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Archive for June 2010

Anne Trooper-Holbrooke, Coleen Kearon, Benjamin Malcolm, and Susan Ritz: four writers working to develop their craft.

This week’s Write The Book prompt was inspired by a comment made by one of my guests. Coleen Kearon mentioned her efforts to introduce more plot, more active scenes into her prose, and to pay attention to the amount of introspection she includes. She described this effort as a move toward plot and away from too much exposition. You may have the same problem. Or perhaps, yours is the opposite problem. If you're a poet, this might not seem like a useful exercise, but the bottom line is balance. Read over your work with an eye to what you use too much of, and how you might rectify that by introducing balance. First, identify the qualities you want to balance. Action and introspection, for example. Or dialogue and exposition. Character interaction and scene setting. Take markers and highlight the parts of your work that fit one versus the other quality that you're trying to balance. Don't judge yourself as you go, but just objectively highlight the differences. And then study your work with this new colorful enhancement and work to right the disproportion.

Good luck with this exercise and please listen next week for another.

Music credits: 1) “Dreaming 1″ - John Fink; 2) “Filter” - Dorset Greens (a Vermont band featuring several South Burlington High School students.

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James Tabor, Author of Blind Descent, discusses cave exploration, writing, and  Curtis' "Eighth Wonder of the World" Barbecue in Putney, Vermont.

This week’s Write The Book prompt was inspired by the work of my guest, James M. Tabor. Next time you're considering getting up from your desk and walking away from your writing-against your better judgment-imagine yourself in a cave, two miles below the surface of the earth. Close your eyes, and consider what it might be like to have only the lights that you brought along, only the equipment that you carry on your back. Imagine yourself suspended over water, carefully making your way along the wall of a cave that has a 200-foot vertical drop. This is the sensation that can result in "The Rapture," the kind of panic attack that quickly becomes dangerous for cave explorers. Control your breathing, control your urges to flee. You can't just walk away. You have to finish what you started. Now open your eyes, feel grateful that you're no deeper than the last paragraph that stumped you, and keep writing.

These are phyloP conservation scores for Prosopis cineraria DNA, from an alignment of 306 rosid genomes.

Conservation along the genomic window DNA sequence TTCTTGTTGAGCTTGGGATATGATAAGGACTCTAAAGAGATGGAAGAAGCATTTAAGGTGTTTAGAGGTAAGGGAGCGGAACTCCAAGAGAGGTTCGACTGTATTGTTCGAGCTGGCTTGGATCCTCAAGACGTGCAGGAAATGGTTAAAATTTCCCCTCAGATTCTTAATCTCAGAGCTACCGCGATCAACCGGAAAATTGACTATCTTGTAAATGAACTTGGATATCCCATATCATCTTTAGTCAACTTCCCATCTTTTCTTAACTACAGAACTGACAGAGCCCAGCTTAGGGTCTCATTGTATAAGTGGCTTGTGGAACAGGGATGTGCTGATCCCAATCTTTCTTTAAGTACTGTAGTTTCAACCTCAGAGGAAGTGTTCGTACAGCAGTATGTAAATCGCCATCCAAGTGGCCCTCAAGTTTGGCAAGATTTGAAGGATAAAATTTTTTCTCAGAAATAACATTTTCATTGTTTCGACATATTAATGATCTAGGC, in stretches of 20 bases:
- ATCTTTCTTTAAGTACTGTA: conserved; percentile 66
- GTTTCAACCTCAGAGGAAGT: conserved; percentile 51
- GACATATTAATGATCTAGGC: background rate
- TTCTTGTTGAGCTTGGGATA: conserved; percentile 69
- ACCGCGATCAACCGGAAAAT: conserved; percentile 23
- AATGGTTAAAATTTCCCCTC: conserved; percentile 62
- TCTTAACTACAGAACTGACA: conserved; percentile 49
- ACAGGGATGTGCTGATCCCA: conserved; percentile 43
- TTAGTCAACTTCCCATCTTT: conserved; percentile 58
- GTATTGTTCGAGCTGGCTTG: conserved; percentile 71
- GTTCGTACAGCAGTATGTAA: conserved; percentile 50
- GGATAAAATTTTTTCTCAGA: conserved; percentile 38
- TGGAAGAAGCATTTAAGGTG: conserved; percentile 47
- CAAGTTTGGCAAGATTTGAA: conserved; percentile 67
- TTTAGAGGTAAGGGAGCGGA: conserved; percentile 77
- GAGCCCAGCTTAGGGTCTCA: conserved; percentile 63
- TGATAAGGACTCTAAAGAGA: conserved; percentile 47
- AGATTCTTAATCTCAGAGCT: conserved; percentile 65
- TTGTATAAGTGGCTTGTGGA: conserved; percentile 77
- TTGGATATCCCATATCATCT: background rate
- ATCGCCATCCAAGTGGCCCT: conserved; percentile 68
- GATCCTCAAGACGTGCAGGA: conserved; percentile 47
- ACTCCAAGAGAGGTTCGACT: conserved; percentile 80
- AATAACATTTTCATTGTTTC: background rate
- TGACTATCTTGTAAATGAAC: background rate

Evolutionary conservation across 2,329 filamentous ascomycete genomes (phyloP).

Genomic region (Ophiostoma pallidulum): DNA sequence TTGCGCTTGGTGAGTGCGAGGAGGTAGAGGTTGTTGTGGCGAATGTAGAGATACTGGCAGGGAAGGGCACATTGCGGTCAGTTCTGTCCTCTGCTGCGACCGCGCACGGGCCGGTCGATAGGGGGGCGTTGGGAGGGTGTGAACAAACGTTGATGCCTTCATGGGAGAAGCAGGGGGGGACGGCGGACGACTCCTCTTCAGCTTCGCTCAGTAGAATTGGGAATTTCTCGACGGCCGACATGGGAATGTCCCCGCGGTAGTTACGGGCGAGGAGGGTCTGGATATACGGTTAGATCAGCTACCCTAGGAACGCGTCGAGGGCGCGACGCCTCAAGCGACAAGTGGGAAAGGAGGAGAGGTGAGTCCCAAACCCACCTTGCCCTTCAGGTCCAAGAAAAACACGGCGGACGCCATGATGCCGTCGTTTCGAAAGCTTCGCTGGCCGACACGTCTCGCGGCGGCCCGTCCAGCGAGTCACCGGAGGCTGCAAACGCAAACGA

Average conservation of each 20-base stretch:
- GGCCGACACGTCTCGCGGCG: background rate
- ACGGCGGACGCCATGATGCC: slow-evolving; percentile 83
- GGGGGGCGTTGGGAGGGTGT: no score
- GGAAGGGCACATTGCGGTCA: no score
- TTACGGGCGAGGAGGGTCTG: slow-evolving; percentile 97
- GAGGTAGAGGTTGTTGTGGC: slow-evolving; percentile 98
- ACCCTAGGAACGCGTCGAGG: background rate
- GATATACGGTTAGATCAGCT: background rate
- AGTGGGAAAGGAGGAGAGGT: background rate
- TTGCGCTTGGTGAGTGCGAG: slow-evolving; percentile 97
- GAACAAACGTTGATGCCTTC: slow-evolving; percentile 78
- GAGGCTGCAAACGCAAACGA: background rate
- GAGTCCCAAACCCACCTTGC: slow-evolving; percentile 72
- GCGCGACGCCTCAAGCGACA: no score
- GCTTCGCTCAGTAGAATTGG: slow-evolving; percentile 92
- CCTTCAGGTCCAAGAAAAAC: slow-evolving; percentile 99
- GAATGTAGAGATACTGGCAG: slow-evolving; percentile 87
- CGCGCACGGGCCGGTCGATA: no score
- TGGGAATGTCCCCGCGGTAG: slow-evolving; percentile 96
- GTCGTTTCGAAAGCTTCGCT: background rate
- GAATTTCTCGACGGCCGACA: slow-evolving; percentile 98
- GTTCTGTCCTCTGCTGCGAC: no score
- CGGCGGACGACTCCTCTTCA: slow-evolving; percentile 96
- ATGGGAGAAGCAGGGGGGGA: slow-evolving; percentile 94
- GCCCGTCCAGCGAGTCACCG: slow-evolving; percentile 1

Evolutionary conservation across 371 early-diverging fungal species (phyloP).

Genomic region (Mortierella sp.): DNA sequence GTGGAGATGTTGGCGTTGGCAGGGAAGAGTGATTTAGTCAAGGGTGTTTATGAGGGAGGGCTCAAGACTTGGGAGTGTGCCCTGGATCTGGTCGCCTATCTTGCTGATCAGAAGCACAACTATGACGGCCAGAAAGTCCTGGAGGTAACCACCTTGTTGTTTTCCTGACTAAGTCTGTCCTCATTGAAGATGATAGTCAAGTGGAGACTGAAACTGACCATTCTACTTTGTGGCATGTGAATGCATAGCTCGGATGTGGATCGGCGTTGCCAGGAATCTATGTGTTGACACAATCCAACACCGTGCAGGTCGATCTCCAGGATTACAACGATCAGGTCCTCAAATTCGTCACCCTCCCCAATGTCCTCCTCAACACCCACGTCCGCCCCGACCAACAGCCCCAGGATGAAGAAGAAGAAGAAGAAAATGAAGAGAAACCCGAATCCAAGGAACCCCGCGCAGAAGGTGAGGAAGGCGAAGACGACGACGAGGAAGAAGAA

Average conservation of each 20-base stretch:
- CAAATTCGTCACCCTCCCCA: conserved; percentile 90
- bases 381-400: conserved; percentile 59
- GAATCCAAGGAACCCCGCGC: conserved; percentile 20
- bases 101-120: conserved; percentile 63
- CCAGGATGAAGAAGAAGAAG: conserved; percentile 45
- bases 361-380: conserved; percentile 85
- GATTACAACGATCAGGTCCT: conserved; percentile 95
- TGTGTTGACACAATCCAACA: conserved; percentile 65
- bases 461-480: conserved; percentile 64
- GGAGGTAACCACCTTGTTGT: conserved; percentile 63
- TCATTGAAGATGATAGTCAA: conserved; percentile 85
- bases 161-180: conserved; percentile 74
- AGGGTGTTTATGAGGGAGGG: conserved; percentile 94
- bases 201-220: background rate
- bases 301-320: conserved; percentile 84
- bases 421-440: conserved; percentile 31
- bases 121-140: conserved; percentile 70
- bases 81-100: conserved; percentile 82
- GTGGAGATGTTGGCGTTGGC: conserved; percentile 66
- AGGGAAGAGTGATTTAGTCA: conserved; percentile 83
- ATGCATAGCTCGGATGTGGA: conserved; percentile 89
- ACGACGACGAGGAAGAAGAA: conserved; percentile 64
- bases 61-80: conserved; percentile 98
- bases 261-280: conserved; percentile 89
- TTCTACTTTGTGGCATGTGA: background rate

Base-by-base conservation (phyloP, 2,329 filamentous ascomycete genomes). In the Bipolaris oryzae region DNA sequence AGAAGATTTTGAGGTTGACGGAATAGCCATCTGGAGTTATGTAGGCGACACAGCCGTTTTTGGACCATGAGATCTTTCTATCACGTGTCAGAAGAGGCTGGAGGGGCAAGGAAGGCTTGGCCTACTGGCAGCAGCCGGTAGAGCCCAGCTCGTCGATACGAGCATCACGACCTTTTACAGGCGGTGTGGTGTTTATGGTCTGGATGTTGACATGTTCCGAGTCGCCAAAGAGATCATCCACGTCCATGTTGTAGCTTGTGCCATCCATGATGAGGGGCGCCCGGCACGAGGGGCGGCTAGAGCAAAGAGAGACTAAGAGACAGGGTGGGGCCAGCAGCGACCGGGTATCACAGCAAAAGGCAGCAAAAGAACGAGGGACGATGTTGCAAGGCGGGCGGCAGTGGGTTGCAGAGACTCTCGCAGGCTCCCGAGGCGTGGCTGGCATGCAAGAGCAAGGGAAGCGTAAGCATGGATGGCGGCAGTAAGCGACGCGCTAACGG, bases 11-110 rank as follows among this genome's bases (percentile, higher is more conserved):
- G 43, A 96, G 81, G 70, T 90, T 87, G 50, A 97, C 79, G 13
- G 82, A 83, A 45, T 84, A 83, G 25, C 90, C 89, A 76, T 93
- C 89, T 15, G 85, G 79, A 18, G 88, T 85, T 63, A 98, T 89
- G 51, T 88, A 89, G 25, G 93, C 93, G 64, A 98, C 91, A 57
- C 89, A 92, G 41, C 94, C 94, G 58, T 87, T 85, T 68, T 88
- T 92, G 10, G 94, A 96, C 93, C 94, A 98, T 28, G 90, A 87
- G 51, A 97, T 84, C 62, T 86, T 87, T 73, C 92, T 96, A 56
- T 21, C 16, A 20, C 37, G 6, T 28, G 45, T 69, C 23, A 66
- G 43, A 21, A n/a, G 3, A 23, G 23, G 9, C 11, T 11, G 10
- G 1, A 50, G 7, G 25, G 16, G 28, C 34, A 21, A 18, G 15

Good luck with this exercise and please listen next week for another.

Music credits: 1) “Dreaming 1″ - John Fink; 2) “Filter” - Dorset Greens (a Vermont band featuring several South Burlington High School students.

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Nancy Means Wright, author of Midnight Fires: A Mystery with Mary Wollstonecraft, joins Shelagh Shapiro on Write The Book.

This week's Write The Book prompt was inspired by my guest, Nancy Means Wright, whose work in the theater has helped her as a fiction writer. She said in our interview, "When I write, I try to see the scene in front of me as if it's on a stage, as if my characters are up there." She tries to see how her characters react to each other, how they handle their props, how they look, and what they do. She tries to experience all the shadings of their voices and expressions. "On the stage," Nancy says, "You're always trying to find the focus and purpose of a scene." Try to do the same in your work. If you're writing a scene, try to understand its focus, its purpose. If you are writing about a character who is going through an emotional experience, try the system of accessing that emotion by recalling some experience of your own. This system of acting, developed by Constantin Stanislavski, may helps you empathize with your character's situation as you try to write about it. As Nancy said in our interview, "The act of trying to become your character is something that a writer can do."

Good luck with this exercise and please listen next week for another.

Music credits: 1) “Dreaming 1″ - John Fink; 2) “Filter” - Dorset Greens (a Vermont band featuring several South Burlington High School students.

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